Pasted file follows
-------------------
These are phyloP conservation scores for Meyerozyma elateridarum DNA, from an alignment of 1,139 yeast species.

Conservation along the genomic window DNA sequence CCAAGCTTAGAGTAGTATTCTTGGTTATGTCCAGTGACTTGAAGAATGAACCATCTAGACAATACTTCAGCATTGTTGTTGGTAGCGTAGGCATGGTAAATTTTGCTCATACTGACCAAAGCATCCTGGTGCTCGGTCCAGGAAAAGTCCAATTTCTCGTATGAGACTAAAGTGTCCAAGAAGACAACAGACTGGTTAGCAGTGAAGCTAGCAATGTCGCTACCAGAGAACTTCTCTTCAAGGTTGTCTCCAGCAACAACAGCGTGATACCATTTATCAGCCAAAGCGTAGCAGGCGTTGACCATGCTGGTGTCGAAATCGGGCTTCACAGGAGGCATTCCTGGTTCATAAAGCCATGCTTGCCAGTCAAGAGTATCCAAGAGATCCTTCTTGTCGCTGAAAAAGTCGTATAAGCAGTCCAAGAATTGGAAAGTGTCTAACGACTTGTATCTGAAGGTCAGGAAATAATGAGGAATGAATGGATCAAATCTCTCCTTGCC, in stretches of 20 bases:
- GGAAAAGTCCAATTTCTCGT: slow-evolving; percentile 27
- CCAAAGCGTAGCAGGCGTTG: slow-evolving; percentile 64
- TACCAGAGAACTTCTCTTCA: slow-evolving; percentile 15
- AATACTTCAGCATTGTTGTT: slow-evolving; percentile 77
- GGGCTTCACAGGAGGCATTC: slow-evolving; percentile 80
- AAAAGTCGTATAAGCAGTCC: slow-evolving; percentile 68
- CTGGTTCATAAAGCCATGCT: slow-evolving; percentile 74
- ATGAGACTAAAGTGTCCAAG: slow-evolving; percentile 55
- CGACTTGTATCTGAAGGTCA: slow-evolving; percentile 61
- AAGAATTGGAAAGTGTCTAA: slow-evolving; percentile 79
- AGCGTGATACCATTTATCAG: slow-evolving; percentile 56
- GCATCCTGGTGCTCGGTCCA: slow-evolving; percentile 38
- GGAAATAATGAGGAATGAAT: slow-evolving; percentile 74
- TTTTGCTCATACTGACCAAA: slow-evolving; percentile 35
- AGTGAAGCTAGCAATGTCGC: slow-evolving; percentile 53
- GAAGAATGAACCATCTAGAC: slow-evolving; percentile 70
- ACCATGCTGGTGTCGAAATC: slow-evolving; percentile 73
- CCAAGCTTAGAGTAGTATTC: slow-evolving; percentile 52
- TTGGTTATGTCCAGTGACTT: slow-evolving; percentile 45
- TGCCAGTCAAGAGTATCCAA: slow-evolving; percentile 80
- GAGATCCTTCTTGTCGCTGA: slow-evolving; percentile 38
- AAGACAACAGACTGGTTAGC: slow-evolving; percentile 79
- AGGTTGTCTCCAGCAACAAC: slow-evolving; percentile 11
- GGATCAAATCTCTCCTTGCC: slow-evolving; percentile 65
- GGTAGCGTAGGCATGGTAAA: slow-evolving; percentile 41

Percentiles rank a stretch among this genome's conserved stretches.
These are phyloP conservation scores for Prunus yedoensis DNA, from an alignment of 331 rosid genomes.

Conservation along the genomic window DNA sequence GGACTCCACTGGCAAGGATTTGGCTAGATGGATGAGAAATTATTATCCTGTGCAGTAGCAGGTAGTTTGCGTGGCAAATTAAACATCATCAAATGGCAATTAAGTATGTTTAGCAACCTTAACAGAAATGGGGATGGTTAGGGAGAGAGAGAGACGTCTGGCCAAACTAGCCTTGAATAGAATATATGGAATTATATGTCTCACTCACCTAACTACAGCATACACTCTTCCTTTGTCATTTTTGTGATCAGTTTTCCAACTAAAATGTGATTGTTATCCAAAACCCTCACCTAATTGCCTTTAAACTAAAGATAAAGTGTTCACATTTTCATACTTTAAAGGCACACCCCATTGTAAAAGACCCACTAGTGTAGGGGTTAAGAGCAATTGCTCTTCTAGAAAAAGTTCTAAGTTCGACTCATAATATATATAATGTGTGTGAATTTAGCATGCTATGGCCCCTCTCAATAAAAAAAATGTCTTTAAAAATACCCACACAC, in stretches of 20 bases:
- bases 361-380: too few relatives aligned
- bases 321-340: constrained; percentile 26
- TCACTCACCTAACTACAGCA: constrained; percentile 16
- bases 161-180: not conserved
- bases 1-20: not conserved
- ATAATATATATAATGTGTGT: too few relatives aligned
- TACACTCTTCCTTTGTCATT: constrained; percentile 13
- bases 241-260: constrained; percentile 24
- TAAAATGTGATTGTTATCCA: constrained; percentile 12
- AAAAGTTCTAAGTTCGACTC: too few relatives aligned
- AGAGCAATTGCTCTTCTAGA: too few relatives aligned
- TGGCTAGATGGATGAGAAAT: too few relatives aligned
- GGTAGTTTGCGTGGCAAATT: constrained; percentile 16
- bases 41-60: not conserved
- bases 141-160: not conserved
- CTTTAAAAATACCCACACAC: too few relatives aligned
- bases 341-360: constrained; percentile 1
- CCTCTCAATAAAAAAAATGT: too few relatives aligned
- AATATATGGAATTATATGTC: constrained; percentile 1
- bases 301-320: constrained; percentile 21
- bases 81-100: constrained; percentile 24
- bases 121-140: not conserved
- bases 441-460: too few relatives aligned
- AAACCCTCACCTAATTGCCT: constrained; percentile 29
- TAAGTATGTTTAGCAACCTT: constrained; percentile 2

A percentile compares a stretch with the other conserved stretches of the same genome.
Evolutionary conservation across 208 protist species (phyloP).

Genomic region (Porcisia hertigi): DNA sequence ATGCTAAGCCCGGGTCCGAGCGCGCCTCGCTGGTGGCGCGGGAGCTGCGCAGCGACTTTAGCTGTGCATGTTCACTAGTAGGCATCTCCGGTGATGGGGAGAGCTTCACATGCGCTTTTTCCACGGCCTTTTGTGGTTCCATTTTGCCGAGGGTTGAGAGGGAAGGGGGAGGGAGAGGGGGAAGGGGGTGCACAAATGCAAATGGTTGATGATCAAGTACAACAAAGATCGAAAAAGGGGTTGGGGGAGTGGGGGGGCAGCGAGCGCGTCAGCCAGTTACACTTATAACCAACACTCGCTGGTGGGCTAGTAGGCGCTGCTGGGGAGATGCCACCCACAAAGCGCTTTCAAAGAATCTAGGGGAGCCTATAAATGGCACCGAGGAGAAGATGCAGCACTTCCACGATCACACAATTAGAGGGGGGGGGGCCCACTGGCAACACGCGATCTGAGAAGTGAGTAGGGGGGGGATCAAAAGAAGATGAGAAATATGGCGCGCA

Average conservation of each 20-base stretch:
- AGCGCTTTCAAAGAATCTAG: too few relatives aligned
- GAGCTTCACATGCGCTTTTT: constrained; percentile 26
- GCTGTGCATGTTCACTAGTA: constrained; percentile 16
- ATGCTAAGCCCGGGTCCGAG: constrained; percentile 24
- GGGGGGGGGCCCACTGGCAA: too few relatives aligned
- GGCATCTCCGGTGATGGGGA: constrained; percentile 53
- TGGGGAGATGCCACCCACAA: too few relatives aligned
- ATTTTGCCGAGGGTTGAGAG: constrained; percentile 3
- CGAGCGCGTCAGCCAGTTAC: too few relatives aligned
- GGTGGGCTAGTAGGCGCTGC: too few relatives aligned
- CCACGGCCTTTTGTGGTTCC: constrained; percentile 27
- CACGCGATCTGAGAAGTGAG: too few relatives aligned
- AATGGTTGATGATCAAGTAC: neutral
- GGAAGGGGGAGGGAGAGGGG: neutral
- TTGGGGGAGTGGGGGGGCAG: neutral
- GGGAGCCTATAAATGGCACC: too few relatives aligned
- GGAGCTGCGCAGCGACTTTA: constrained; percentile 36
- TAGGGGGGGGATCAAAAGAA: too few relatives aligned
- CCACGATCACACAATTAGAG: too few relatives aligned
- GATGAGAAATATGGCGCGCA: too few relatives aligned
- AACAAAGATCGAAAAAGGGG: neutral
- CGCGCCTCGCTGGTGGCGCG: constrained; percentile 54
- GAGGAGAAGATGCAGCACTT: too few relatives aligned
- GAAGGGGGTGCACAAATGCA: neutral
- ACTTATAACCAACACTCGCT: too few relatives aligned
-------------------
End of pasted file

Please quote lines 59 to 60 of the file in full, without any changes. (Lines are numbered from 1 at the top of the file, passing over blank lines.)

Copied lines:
Average conservation of each 20-base stretch:
- AGCGCTTTCAAAGAATCTAG: too few relatives aligned